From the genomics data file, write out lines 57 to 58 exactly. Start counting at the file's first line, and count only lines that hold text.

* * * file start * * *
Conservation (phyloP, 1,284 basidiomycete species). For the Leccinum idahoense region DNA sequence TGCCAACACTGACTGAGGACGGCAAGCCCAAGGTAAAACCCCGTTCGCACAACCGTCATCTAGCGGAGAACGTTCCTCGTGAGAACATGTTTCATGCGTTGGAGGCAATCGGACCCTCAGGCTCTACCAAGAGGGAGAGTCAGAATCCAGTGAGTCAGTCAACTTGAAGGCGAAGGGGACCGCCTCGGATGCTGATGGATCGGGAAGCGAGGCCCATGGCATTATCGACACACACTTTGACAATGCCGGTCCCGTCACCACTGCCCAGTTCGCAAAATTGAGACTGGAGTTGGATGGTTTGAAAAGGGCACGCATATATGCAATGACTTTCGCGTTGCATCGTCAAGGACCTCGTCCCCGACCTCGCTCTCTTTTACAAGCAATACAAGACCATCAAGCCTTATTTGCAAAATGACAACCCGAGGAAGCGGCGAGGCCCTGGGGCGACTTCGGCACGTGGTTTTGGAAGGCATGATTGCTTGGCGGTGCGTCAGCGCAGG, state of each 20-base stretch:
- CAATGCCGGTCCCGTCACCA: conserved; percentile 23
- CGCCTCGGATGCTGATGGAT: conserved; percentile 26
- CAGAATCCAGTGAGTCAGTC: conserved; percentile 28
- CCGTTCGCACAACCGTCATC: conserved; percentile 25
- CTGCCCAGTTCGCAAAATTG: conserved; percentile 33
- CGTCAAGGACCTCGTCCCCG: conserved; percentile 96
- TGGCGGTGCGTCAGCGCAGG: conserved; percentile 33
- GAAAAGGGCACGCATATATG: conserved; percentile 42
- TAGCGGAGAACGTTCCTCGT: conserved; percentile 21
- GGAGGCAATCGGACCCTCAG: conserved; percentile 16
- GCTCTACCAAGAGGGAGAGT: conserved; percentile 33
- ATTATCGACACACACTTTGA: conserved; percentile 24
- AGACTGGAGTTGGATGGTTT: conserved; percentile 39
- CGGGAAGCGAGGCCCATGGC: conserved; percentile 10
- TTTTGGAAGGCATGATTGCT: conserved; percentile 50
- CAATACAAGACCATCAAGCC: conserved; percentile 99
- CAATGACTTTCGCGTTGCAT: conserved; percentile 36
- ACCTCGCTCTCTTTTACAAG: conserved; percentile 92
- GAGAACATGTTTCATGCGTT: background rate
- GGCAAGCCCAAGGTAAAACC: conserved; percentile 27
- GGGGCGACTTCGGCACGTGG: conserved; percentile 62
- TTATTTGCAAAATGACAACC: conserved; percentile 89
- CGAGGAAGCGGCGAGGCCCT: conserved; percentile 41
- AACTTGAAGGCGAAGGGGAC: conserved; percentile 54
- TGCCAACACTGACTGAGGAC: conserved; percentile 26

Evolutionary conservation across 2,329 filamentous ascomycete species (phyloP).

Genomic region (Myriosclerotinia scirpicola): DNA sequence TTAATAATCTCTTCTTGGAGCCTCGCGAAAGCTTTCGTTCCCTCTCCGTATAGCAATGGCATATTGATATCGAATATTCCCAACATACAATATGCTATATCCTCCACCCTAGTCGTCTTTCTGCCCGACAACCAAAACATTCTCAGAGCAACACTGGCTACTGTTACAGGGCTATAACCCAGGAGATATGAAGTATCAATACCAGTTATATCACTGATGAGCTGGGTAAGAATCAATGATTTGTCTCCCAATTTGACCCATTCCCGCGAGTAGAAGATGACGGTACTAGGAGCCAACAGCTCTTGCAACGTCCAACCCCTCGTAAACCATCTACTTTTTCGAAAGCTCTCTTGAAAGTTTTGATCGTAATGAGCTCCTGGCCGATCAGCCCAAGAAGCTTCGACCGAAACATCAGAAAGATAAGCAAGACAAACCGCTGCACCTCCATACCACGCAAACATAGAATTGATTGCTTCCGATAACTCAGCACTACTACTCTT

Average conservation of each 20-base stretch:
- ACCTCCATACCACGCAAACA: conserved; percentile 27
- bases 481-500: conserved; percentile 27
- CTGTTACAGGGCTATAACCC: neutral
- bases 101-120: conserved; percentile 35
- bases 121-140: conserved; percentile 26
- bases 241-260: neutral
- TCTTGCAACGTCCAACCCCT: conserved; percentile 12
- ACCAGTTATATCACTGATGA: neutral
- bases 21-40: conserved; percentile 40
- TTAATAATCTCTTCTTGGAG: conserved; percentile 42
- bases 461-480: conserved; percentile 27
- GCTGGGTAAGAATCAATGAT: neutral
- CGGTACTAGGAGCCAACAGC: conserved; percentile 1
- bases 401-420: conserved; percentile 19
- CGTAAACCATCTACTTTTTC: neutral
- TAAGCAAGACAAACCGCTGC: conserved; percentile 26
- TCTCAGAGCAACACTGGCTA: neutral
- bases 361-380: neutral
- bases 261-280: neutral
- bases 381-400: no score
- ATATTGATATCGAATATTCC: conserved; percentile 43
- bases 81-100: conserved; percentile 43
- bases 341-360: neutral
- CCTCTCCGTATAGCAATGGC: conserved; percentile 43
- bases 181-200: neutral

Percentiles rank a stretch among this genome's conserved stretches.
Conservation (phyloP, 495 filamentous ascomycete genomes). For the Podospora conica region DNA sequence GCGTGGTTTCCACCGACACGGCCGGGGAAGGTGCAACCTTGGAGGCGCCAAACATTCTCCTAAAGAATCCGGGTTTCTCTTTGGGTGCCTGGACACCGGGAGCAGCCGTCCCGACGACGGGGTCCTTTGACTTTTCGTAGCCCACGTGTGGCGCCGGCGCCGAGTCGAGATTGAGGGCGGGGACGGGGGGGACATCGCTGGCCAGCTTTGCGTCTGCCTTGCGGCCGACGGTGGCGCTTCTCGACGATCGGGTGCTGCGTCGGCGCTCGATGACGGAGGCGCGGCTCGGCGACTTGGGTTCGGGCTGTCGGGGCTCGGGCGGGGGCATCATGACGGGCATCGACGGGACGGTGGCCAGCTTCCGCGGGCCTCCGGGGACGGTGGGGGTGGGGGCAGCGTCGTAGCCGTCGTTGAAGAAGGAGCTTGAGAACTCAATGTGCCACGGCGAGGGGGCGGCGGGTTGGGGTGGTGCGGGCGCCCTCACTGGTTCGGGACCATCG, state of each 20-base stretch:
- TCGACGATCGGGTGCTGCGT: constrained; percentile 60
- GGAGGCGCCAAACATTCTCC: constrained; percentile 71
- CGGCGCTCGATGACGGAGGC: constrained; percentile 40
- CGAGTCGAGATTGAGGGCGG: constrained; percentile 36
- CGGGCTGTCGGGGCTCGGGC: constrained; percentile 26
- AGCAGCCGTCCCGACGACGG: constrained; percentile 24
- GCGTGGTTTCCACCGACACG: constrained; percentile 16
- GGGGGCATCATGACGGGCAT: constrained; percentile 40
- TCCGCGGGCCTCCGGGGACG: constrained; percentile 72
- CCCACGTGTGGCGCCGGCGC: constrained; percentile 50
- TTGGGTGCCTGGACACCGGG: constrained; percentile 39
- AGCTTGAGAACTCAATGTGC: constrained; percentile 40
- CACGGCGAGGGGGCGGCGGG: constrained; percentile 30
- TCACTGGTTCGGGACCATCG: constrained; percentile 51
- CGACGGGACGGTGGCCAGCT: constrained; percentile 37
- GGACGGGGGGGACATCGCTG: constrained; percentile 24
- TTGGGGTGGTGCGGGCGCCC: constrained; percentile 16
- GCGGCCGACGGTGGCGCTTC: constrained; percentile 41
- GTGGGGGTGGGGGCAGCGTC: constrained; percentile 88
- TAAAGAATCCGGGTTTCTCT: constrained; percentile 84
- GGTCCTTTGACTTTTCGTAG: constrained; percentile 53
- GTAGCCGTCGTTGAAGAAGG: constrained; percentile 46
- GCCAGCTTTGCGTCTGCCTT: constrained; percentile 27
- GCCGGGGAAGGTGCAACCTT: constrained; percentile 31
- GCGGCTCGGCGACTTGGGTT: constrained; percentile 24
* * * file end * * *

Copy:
- TCGACGATCGGGTGCTGCGT: constrained; percentile 60
- GGAGGCGCCAAACATTCTCC: constrained; percentile 71